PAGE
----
Steve’s topic will be what motivates and what cools juries in car accident injury lawsuits during this American Association for Justice legal seminar
Tomorrow, I’ll be presenting during a national American Association for Justice (AAJ) Webinar on “Proving Damages in Motor Vehicle Cases” from 2-3:30 p.m.
During this webinar, sponsored by AAJ’s Motor Vehicle Accident Litigation Group, I will discuss the strategies and tactics that can help lawyers win automobile accident cases and recover better trial verdicts and settlements for their clients. Topics include methods attorneys can use in direct examination, cross-examination of the Defendant’s fact witnesses, compensatory damages, and the best ways to use lay witnesses to prove damages. For more information or to register for the event, click here.
I believe every trial today is a trial about values. The trial starts with a car or a truck accident, but it really is about values. It’s about a loss and a harm that was caused, and asking juries who should bear that loss. Should the weight of these harms and losses fall on the accident victim, or should the person who caused these harms and losses be the one to pay?
It’s showing the jury who is taking responsibility and who’s avoiding responsibility. It’s about contrasting the values of the Plaintiff with those of the Defendant. It’s about how the Plaintiff is doing everything he can to get better and how the defense is doing everything they can to avoid being held accountable for the losses and harms they’ve caused.
It’s contrasting the Plaintiff, who never misses doctor appointments and who’s making every effort he can to get better and return to work, with the defendant who was talking on his cell phone or texting, and who just sat there in his car after the crash and never called 911 for help and never checked on the Plaintiff.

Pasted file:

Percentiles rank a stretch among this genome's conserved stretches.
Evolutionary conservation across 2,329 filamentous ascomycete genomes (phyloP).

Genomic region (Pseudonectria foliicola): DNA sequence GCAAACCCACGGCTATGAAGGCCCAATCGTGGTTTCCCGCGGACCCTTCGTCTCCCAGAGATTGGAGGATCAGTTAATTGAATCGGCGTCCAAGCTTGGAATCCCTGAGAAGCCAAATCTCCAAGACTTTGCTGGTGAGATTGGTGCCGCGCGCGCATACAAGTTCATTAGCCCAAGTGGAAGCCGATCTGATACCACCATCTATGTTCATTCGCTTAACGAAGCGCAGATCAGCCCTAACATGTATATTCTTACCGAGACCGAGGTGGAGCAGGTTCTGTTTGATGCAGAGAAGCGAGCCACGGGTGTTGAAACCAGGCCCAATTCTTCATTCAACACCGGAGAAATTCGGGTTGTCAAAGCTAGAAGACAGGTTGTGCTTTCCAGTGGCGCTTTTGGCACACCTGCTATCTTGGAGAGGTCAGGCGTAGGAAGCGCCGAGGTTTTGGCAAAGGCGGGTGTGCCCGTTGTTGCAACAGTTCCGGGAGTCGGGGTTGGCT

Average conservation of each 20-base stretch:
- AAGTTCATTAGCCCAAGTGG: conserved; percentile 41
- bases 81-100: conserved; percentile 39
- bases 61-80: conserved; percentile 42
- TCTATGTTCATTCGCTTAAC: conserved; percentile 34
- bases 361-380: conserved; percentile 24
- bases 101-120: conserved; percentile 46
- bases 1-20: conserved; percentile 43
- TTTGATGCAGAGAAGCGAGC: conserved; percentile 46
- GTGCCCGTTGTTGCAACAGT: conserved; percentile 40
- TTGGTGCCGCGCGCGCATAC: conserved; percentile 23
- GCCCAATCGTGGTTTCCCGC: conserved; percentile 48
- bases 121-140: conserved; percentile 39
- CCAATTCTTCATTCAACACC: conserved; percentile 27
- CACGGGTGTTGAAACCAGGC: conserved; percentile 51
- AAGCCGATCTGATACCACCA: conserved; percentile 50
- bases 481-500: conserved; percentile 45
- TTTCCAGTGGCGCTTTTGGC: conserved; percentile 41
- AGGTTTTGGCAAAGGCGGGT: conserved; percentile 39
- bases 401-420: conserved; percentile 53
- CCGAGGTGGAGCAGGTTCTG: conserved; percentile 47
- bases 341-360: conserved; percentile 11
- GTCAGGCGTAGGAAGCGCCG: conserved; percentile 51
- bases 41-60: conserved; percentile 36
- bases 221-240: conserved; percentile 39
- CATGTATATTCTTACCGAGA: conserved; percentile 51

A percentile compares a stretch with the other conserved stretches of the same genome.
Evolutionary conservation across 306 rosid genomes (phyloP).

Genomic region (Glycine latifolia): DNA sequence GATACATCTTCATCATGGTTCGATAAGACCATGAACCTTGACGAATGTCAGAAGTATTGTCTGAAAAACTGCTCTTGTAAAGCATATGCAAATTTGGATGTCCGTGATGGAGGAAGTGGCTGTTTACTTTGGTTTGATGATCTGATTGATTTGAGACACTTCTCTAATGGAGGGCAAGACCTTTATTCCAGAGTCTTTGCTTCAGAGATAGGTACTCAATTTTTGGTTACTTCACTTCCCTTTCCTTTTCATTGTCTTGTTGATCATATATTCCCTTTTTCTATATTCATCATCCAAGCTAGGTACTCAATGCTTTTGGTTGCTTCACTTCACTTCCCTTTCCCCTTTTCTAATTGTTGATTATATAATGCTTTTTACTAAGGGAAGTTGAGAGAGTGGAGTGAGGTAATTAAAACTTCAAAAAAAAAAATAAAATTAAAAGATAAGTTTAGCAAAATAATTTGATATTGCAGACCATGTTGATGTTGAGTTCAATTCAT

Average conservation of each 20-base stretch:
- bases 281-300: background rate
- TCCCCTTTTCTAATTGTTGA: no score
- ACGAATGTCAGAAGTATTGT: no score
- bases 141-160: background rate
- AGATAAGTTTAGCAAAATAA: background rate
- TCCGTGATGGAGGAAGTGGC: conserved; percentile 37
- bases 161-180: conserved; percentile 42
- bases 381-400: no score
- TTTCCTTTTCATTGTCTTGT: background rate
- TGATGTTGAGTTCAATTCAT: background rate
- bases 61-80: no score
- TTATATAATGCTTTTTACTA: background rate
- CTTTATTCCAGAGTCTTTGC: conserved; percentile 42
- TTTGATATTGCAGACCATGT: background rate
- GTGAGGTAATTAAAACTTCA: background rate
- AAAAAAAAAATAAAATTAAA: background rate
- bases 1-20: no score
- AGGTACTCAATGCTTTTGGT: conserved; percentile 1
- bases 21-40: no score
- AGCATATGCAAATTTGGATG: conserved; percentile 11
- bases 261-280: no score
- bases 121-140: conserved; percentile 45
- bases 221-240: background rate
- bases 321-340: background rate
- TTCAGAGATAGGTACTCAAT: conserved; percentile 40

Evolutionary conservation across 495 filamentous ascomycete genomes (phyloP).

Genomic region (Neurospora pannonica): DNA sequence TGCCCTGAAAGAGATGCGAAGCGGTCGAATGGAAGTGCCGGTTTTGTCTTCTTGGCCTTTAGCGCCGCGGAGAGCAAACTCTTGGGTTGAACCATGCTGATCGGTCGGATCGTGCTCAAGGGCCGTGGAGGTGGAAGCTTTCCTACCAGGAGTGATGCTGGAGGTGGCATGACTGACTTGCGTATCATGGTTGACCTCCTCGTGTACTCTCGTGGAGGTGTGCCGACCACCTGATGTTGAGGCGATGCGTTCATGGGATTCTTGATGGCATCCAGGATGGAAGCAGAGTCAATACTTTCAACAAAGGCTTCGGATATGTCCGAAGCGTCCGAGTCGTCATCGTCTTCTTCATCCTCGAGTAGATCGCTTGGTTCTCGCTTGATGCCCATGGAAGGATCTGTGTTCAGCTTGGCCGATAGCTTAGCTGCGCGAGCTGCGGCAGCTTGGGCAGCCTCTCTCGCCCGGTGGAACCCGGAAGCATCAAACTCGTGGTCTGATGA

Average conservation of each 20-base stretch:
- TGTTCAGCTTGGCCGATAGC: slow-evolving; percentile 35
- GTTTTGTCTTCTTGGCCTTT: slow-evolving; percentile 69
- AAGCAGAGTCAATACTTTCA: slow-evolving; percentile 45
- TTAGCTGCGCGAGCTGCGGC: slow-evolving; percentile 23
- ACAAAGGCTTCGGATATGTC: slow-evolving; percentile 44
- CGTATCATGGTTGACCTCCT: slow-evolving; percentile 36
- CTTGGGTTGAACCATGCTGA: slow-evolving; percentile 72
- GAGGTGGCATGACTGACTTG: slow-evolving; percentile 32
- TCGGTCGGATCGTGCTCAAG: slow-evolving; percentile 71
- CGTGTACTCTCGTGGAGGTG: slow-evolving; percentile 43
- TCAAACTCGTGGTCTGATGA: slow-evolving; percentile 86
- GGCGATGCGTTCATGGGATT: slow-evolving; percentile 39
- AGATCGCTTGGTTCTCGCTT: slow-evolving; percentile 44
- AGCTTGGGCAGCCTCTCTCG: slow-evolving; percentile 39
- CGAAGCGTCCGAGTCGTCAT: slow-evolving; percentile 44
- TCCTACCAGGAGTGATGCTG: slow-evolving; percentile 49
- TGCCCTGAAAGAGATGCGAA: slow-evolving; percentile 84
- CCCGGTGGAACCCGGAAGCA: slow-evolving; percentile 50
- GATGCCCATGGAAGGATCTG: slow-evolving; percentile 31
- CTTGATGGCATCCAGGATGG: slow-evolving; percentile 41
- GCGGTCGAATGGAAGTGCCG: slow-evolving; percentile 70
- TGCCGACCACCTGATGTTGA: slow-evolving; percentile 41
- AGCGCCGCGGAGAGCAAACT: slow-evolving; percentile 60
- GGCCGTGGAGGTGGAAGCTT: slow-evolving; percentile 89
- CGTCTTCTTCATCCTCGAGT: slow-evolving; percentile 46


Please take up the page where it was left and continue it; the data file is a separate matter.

It’s about the values the Plaintiff demonstrates as he makes a sincere effort to treat his injuries and get on with his life; and being aware of the “values” the defense demonstrates to a jury in attempting to avoid being held accountable, such as using notorious, biased defense medical examiners to say there’s “nothing wrong” with the plaintiff.
Trials are about showing how the Plaintiff is worthy of help – how he or she is someone who does not complain and who has not given up – and contrasting this with the ugly stereotypes of accident victims as malingerers with soft neck braces asking for too much money.
It’s about the values the Plaintiff has demonstrated throughout his life, values that make him likeable, credible and worthy of help from a jury — and using those values to inoculate the Plaintiff from defense attacks on his credibility and integrity when the same notorious defense doctors accuse the Plaintiff of exaggeration and secondary gain – all so the insurance company can try to save money and avoid paying out on a legitimate claim.
Truly effective trial preparation requires hours of really getting to know your Plaintiff client and his life story. This cannot be done the day before or the weekend before trial in any personal injury case. It’s an investment of hours by the attorney, but it is also the most important investment that a plaintiff attorney can make to increase the odds of a truly significant injury settlement or trial verdict in any auto accident case.
The American Association for Justice is the nation’s largest association of advocates serving the needs of personal injury victims, with more than 50,000 lawyer members. I’m an Executive Board Member and will be Chair-elect of the AAJ Traumatic Brain Injury Group, and a Past-President of the AAJ Truck Accident Litigation Group.